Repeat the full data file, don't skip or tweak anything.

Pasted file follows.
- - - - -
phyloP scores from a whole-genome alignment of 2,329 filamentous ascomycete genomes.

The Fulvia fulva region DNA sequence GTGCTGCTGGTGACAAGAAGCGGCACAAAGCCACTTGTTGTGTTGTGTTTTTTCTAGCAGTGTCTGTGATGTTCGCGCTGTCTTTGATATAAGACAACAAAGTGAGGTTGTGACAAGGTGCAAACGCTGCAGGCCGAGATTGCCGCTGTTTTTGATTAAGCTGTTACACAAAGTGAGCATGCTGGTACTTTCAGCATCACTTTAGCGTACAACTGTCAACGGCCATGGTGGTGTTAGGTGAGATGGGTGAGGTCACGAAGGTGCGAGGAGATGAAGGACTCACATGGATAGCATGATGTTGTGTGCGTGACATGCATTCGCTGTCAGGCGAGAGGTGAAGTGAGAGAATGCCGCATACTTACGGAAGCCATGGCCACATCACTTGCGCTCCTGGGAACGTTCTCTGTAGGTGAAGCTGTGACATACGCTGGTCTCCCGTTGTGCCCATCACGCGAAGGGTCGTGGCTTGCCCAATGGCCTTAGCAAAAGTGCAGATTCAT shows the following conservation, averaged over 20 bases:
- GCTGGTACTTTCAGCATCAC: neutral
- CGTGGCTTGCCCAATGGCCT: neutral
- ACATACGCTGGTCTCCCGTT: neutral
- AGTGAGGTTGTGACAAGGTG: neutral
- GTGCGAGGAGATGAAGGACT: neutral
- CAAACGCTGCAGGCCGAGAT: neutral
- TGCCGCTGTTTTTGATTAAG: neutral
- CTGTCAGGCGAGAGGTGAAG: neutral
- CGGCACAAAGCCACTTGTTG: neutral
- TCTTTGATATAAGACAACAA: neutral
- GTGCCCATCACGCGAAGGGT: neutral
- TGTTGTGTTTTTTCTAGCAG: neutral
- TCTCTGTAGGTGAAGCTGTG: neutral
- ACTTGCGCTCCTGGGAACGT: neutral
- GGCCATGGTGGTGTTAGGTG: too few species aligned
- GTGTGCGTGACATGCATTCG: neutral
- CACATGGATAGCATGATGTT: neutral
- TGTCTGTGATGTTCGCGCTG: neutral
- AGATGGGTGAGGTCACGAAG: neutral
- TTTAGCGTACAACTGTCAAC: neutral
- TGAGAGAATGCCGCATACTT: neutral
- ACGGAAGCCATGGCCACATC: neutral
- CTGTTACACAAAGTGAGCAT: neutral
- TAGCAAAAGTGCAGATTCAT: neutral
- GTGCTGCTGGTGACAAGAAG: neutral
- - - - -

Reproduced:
phyloP scores from a whole-genome alignment of 2,329 filamentous ascomycete genomes.

The Fulvia fulva region DNA sequence GTGCTGCTGGTGACAAGAAGCGGCACAAAGCCACTTGTTGTGTTGTGTTTTTTCTAGCAGTGTCTGTGATGTTCGCGCTGTCTTTGATATAAGACAACAAAGTGAGGTTGTGACAAGGTGCAAACGCTGCAGGCCGAGATTGCCGCTGTTTTTGATTAAGCTGTTACACAAAGTGAGCATGCTGGTACTTTCAGCATCACTTTAGCGTACAACTGTCAACGGCCATGGTGGTGTTAGGTGAGATGGGTGAGGTCACGAAGGTGCGAGGAGATGAAGGACTCACATGGATAGCATGATGTTGTGTGCGTGACATGCATTCGCTGTCAGGCGAGAGGTGAAGTGAGAGAATGCCGCATACTTACGGAAGCCATGGCCACATCACTTGCGCTCCTGGGAACGTTCTCTGTAGGTGAAGCTGTGACATACGCTGGTCTCCCGTTGTGCCCATCACGCGAAGGGTCGTGGCTTGCCCAATGGCCTTAGCAAAAGTGCAGATTCAT shows the following conservation, averaged over 20 bases:
- GCTGGTACTTTCAGCATCAC: neutral
- CGTGGCTTGCCCAATGGCCT: neutral
- ACATACGCTGGTCTCCCGTT: neutral
- AGTGAGGTTGTGACAAGGTG: neutral
- GTGCGAGGAGATGAAGGACT: neutral
- CAAACGCTGCAGGCCGAGAT: neutral
- TGCCGCTGTTTTTGATTAAG: neutral
- CTGTCAGGCGAGAGGTGAAG: neutral
- CGGCACAAAGCCACTTGTTG: neutral
- TCTTTGATATAAGACAACAA: neutral
- GTGCCCATCACGCGAAGGGT: neutral
- TGTTGTGTTTTTTCTAGCAG: neutral
- TCTCTGTAGGTGAAGCTGTG: neutral
- ACTTGCGCTCCTGGGAACGT: neutral
- GGCCATGGTGGTGTTAGGTG: too few species aligned
- GTGTGCGTGACATGCATTCG: neutral
- CACATGGATAGCATGATGTT: neutral
- TGTCTGTGATGTTCGCGCTG: neutral
- AGATGGGTGAGGTCACGAAG: neutral
- TTTAGCGTACAACTGTCAAC: neutral
- TGAGAGAATGCCGCATACTT: neutral
- ACGGAAGCCATGGCCACATC: neutral
- CTGTTACACAAAGTGAGCAT: neutral
- TAGCAAAAGTGCAGATTCAT: neutral
- GTGCTGCTGGTGACAAGAAG: neutral